When You Forget Why You Started

On Wednesdays, I share posts, fables, songs, poems, quotations, TEDx Talks, cartoons, and books that have inspired and motivated me on my writing journey. I hope these posts will give writers, artists, and other creatives a mid-week boost.

On Fridays, I receive Hope Clark’s newsletter, Funds for Writers. Here’s a thought-provoking essay from a recent email:

When a measure becomes a target, it ceases to be a good measure.” – British economist Charles Goodhart (Goodhart’s law)

This quote says that basically, when you set a goal, and you become hard focused in meeting that goal, you can easily forget what drove you to set the goal in the first place. The measure, so to speak, becomes the details in the goals instead of the original mission.

Metrics, for instance. When you set goals in terms of hours, dollars, sales, hits, reviews, and followers, and that’s what you get up in the morning to which to give your attention, you begin chasing the metrics. Your original goal turns murky.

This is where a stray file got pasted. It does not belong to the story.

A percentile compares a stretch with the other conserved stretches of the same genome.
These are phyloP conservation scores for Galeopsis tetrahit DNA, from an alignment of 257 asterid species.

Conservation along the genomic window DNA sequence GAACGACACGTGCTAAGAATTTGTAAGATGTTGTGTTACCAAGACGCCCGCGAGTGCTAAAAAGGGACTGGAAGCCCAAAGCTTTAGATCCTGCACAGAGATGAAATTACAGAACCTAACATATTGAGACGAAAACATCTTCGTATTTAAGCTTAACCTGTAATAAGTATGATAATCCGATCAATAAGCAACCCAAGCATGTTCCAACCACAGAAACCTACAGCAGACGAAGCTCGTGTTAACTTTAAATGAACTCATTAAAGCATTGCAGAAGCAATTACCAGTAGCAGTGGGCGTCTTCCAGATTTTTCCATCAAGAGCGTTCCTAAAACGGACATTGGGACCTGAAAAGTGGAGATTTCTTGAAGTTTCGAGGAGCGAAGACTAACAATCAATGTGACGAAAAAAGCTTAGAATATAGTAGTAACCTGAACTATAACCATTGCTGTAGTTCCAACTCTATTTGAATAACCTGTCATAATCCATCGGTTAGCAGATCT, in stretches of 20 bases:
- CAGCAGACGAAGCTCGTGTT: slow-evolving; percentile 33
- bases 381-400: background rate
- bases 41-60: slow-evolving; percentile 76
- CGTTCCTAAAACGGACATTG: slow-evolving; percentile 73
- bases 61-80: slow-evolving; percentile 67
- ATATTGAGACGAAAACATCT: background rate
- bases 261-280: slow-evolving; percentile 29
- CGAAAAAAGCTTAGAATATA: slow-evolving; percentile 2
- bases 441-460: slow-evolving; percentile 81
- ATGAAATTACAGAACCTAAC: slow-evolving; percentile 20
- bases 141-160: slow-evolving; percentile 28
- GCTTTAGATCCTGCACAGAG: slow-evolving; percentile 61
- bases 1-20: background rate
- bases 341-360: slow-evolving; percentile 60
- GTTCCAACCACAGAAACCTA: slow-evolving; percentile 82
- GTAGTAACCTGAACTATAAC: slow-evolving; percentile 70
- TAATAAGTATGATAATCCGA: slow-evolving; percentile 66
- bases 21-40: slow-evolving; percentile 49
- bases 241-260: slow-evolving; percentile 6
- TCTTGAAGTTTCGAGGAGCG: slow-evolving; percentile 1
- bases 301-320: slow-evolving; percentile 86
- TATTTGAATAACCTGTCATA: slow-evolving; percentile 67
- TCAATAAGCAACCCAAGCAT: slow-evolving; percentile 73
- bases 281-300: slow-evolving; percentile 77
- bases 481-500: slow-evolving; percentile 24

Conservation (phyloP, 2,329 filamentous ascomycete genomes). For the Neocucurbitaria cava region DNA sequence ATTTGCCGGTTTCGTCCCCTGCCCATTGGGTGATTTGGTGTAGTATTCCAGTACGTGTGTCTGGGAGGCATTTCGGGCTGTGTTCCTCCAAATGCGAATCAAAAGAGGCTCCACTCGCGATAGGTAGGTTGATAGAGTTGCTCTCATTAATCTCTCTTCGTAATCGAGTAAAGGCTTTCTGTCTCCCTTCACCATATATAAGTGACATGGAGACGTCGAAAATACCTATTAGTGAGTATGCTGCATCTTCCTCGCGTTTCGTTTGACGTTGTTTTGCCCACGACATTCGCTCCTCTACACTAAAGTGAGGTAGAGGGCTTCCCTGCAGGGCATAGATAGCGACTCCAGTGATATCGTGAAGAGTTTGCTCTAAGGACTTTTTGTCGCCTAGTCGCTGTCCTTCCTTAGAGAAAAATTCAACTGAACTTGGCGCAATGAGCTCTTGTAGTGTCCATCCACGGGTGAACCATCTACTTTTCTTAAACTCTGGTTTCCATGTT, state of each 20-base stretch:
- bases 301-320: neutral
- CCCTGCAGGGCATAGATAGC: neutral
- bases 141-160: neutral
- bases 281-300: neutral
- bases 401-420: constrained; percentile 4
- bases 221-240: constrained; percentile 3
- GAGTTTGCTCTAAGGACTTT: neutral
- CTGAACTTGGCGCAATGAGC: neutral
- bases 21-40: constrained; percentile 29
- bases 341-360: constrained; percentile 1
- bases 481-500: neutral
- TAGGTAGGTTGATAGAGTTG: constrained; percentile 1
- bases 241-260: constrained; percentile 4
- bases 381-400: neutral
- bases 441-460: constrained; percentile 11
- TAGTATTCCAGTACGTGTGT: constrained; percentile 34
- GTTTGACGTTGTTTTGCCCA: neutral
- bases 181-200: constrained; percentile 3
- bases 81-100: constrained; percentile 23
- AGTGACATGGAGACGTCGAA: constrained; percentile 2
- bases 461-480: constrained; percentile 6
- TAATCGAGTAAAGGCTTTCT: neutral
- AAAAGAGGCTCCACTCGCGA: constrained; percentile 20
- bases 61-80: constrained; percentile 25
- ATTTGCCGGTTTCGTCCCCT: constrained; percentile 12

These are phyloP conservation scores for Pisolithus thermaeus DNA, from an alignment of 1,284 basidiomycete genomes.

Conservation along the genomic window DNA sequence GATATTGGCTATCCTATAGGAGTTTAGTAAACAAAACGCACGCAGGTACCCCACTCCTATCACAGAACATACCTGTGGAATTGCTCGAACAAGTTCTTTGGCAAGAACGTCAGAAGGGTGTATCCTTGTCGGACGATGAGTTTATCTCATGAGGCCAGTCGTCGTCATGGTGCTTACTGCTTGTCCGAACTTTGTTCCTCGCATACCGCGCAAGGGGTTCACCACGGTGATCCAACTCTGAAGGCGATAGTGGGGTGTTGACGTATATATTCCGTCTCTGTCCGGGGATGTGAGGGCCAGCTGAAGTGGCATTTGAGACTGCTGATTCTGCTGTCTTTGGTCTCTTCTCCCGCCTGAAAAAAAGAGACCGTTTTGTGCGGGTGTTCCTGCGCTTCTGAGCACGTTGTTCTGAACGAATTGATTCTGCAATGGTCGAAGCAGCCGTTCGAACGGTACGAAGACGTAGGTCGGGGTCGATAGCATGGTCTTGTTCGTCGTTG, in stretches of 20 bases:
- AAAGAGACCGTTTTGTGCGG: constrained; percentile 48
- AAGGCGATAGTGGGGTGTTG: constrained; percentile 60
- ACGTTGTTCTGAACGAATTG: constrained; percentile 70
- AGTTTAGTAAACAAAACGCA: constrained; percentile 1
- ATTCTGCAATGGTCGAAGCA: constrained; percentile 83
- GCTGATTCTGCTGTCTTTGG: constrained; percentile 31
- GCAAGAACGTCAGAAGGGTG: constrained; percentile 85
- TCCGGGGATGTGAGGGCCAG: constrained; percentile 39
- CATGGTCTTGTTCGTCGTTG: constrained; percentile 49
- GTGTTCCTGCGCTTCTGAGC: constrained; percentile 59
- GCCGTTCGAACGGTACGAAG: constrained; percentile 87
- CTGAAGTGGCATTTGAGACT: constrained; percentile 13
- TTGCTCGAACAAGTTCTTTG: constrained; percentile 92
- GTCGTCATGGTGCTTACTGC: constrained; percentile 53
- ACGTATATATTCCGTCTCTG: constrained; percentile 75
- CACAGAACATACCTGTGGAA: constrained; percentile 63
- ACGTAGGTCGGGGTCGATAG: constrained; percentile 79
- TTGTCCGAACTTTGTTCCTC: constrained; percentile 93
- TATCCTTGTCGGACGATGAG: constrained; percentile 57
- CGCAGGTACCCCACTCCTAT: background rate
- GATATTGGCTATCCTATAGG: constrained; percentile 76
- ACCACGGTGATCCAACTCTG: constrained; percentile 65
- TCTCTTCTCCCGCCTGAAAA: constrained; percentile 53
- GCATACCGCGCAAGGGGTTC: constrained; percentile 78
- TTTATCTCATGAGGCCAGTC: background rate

In another instance, you may notice what’s popular and think, I can do that. That applies not just to books but also to short pieces, even journalism. You see what is getting attention, say on sites like Medium.com or popular blogs. Or in terms of books, you see the best-selling genres and shift gears to write those instead of what you originally started writing.

You are chasing success. You are trying to find the easier road, or at least the road someone else has cut out ahead of you.

My first mystery series is The Carolina Slade Mysteries. Many New York agents replied saying nobody wanted to read about an amateur sleuth like her, especially from the South, especially rural. Good writing, they said, but they didn’t like the protagonist enough nor her setting. I, however, loved her. I developed her, fleshed her out, and eventually I sold her, quickly learning that strong female mystery protagonists were my thing.

I’m so glad I didn’t detour and write about vampires.

Sign up to receive Hope Clark’s newsletter here.

2 responses to “When You Forget Why You Started

  1. Oh yeah, great points! I myself am all about the process and not the goals. I mean, goals are important to show us where to go, but it’s the daily process that gets me to my destination. Great points. Thanks for sharing!

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